INTERVIEW: Sheila Nicholls
From Essex To L.A., Sheila Nicholls Writes Piano Pop Like No Other (Essexgirl/Hollywood Records)
By: Alex Steininger
She's been a nanny and a waitress, all the while writing songs on her piano in her spare time. She moved from her hometown of Essex, England, against her family's wishes, to pursue music, eventually landing in Los Angeles, home of the stars. Through it all she never gave up hope. And then one day someone saw her live, fell in love with her no-holds-confessional lyrics, coupled with beautifully crafted piano pop melodies bringing them to life, and she soon found herself signed to Hollywood Records with her own imprint Essex Girl Records, a rare accomplishment for an unknown.
Then again, Sheila Nicholls is a rare gem, the kind of songwriter who doesn't come by very often. She can sing a ballad one moment, happy and relaxed, and vent her anger a few minutes later without second thought.
Her debut, Brief Strop, was a lot sparser compared to the follow-up, Wake. Recorded primarily live in the woods, self-produced, with complete creative control and no outside influences, its minimalist approach matched the rawness of the songs themselves.
"It was an acoustic, independent record that was recorded live," Nicholls says of Brief Strop. "I told myself once that was done I could go anywhere I wanted. I created my own record from beginning to end. There was complete artistic control. After making something like that you have nothing to prove."
She toured relentlessly in support of Brief Strop, booking the majority of shows herself, calling upon friends and bands in cities she had played previously to help her get another gig on her next trek through town.
"Brief Strop was never really something I thought would be commercial," admits Nicholls. "It was good work and we accomplished a lot. We recently did a 63-date tour and fans at every stop had Brief Strop, so the groundwork we did with it has definitely helped us."
With the recent release of Wake, Nicholls has upped the ante. She now has a booking agent. The band is larger. She?s added a second guitarist and a drummer, and she?s playing larger clubs.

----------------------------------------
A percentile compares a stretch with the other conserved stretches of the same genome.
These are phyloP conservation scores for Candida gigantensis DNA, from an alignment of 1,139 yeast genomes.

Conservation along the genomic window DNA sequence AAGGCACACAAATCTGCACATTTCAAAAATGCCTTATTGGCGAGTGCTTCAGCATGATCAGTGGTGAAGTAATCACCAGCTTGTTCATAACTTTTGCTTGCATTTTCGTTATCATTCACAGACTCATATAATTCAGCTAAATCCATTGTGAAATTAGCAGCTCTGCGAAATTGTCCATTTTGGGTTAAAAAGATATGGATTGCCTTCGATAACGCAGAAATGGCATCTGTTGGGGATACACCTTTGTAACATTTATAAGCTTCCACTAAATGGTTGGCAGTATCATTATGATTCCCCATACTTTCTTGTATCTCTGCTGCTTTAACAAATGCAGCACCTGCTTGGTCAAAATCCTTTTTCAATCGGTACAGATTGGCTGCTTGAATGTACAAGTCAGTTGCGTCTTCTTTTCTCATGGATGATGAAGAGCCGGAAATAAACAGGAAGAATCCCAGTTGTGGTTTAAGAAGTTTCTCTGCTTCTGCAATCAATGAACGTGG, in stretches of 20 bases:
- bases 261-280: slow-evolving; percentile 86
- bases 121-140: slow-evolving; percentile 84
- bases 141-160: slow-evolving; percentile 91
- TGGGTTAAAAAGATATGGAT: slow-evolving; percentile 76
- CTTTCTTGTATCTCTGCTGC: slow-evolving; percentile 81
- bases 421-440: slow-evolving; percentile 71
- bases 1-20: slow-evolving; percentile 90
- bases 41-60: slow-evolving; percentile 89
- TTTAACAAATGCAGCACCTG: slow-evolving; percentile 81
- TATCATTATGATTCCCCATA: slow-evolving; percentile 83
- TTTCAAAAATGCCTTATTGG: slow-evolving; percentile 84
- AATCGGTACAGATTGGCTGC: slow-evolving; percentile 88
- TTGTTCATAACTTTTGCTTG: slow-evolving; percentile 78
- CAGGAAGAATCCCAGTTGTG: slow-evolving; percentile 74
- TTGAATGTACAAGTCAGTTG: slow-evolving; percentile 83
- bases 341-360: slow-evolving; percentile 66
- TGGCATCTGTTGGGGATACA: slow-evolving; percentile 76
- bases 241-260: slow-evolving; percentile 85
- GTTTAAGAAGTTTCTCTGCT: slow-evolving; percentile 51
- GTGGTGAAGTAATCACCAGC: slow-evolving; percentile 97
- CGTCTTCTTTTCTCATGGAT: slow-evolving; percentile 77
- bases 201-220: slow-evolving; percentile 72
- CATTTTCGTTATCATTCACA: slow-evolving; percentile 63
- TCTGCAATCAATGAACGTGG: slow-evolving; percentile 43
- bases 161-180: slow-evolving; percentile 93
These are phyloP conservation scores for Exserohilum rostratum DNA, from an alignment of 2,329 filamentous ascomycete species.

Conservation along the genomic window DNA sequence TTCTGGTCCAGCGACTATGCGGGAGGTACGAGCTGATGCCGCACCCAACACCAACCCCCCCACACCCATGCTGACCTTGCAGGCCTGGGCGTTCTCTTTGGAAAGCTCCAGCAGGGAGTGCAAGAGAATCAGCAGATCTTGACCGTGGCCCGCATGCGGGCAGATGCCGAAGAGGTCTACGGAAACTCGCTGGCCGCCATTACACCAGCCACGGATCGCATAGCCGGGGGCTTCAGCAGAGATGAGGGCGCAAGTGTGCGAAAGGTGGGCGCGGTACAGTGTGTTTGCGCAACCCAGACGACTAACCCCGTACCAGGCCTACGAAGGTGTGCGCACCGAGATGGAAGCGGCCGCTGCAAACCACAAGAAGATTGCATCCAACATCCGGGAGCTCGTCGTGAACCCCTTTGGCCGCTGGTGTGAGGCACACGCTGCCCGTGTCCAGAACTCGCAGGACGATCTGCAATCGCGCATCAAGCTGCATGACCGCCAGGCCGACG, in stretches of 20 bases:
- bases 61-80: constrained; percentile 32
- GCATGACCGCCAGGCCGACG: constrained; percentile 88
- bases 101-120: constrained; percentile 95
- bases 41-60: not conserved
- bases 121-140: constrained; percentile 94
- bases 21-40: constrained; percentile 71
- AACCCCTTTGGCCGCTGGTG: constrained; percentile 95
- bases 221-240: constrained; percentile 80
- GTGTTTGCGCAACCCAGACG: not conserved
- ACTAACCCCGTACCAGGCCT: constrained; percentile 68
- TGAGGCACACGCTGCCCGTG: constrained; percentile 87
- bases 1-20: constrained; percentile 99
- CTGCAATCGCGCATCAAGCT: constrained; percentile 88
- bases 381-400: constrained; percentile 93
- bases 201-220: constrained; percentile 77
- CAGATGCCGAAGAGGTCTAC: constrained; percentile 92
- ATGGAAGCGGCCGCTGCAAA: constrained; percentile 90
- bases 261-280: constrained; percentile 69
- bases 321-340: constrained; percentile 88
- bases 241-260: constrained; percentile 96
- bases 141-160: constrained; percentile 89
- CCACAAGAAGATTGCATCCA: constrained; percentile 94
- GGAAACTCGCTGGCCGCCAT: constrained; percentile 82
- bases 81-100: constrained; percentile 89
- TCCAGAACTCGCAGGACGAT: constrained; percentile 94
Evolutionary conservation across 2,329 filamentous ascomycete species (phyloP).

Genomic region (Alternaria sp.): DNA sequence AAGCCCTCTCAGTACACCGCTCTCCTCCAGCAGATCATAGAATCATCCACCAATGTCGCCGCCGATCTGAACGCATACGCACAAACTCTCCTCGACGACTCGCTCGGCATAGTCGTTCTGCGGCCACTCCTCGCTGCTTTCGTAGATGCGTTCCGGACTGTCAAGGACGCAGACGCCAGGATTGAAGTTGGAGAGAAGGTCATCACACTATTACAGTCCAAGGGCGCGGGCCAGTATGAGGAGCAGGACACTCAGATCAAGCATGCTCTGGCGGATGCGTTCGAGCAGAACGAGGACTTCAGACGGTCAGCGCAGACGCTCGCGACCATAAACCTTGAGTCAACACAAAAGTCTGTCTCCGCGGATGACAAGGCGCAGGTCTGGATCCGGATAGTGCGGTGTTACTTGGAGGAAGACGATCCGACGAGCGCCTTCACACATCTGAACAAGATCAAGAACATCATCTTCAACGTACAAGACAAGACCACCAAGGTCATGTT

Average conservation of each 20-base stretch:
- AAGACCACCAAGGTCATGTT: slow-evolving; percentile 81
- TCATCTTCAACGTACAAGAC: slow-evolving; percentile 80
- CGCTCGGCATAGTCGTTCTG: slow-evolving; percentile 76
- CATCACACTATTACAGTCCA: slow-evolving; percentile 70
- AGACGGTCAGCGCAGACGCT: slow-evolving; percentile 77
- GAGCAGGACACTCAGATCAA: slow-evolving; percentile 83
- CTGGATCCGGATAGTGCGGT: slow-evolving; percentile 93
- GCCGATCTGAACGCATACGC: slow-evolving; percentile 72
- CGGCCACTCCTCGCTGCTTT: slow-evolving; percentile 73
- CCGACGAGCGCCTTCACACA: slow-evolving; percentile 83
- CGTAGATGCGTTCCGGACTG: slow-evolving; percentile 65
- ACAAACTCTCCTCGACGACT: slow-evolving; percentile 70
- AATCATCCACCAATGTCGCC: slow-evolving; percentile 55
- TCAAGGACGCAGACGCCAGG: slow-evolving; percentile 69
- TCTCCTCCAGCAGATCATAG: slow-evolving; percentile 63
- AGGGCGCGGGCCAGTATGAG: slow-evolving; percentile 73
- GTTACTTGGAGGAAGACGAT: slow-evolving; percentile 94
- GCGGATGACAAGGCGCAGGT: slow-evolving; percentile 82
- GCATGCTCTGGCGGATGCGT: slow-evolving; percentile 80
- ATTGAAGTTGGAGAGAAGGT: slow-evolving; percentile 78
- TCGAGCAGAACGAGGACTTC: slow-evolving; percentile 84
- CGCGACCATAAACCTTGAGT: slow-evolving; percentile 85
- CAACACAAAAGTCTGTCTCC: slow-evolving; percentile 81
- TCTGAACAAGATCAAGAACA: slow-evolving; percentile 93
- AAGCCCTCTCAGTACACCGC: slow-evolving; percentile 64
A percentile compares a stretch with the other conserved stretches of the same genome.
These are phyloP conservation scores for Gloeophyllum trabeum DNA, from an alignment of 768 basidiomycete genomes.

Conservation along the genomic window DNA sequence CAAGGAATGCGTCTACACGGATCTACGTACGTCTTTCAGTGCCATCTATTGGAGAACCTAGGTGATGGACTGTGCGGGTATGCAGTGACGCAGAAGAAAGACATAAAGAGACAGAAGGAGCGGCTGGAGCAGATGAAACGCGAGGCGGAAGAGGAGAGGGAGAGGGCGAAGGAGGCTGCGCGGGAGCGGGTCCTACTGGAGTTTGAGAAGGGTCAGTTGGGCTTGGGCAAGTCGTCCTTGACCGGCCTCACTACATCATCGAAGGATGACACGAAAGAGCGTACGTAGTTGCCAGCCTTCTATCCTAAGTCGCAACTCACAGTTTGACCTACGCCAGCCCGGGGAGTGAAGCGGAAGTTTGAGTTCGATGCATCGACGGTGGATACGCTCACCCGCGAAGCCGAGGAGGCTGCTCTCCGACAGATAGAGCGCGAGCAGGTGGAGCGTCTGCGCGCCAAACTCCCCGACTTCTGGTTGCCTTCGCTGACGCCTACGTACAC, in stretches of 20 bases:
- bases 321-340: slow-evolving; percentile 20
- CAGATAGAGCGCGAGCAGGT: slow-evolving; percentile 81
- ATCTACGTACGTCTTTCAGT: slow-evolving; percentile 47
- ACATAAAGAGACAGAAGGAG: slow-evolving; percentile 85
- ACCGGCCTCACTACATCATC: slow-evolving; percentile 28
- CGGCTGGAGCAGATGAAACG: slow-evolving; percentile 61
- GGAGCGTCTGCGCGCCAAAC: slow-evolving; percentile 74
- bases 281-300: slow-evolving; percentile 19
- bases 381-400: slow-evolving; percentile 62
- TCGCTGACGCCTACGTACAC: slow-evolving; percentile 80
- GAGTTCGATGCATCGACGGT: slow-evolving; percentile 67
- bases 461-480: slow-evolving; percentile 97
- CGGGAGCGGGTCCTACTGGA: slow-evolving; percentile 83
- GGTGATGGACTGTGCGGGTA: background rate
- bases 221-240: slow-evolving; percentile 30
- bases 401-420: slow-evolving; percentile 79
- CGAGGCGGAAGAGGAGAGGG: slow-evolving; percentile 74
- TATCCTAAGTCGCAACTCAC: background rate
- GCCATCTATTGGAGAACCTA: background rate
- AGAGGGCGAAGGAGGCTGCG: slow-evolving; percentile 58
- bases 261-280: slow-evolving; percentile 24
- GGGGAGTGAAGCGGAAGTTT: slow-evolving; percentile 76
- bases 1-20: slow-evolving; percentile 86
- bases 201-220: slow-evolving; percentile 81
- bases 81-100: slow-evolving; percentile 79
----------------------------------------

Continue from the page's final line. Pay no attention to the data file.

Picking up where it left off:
"Live, we add drums to songs on Brief Strop that don't have drums on the record," she tells me. "We've also become very adept to playing the larger clubs and making our sound fuller. The live show doesn't sound like the record. I reclaimed the more produced songs and (give) them a different life and direction when I play them live.
"Live I can do that. I can make bigger songs sound smaller, but not the other way around."
Brief Strop was an open wound, containing songs you could hear and feel from the opening chords, urgent, heartfelt songs that were both intimate and honest. And though Wake still has the fire that burns inside Nicholls, it is less personal and more universal.
"Wake is more universal because I was working with other people. I'm not sure if it is the choice I'll make with the next record," Nicholls says, making no bones about it.
Wake was recorded in several different cities and studios with several different producers helping out.
The fiercely independent Nicholls, though appreciative of the education she got working with other producers, says she will probably do the bulk of it herself for the next record.
"I know what I like about the recording process and I know what I don't and I'll be clear about them with future collaborations," explains Nicholls. "The next record I'll produce more on my own, because I learned a lot from the producers I worked with while recording Wake, information I didn't have for Brief Strop."
Looking back on it all, Nicholls is quite content with the way Wake turned out.
"I'm pretty happy with it all," she tells me. "I was very meticulous about this album. I thought a lot about it. If there is one thing you don't want to do it is you don't want to look back and have regrets.
"I went in different directions and chose to do so and am pretty happy with my choice. I could have went a bunch of different directions, but chose the direction I went."
Nicholls went into the studio with a batch of songs she thought would become Wake, but by the time the recording was finished, it had taken on a life of its own.
"At the beginning of the recording for Wake I had other songs I thought would be on the record. But, part way through I had to let go and let it take its own journey," she informs me.
"There were a good four or five tracks that didn't make the album. Anything I was unsatisfied with I didn't put on. 'Faith II', another song about faith ['Faith' being the first single off of Wake], didn't make the record, because the record would have been too long. I wanted the record to be 'Bam! Here it is' and leave people hanging a bit, so it unfortunately got cut. It will, however, probably be the first track on the next album as-is.
"'Lime Green' was another song that I cut. It is a pissed-off song about my family telling me how to be. I'll re-record it and put it on the next record."
Nicholls and her band just wrapped up their first national tour in support of Wake. But if the grueling tour schedule for Brief Strop is any indication, look for her in a town near you soon.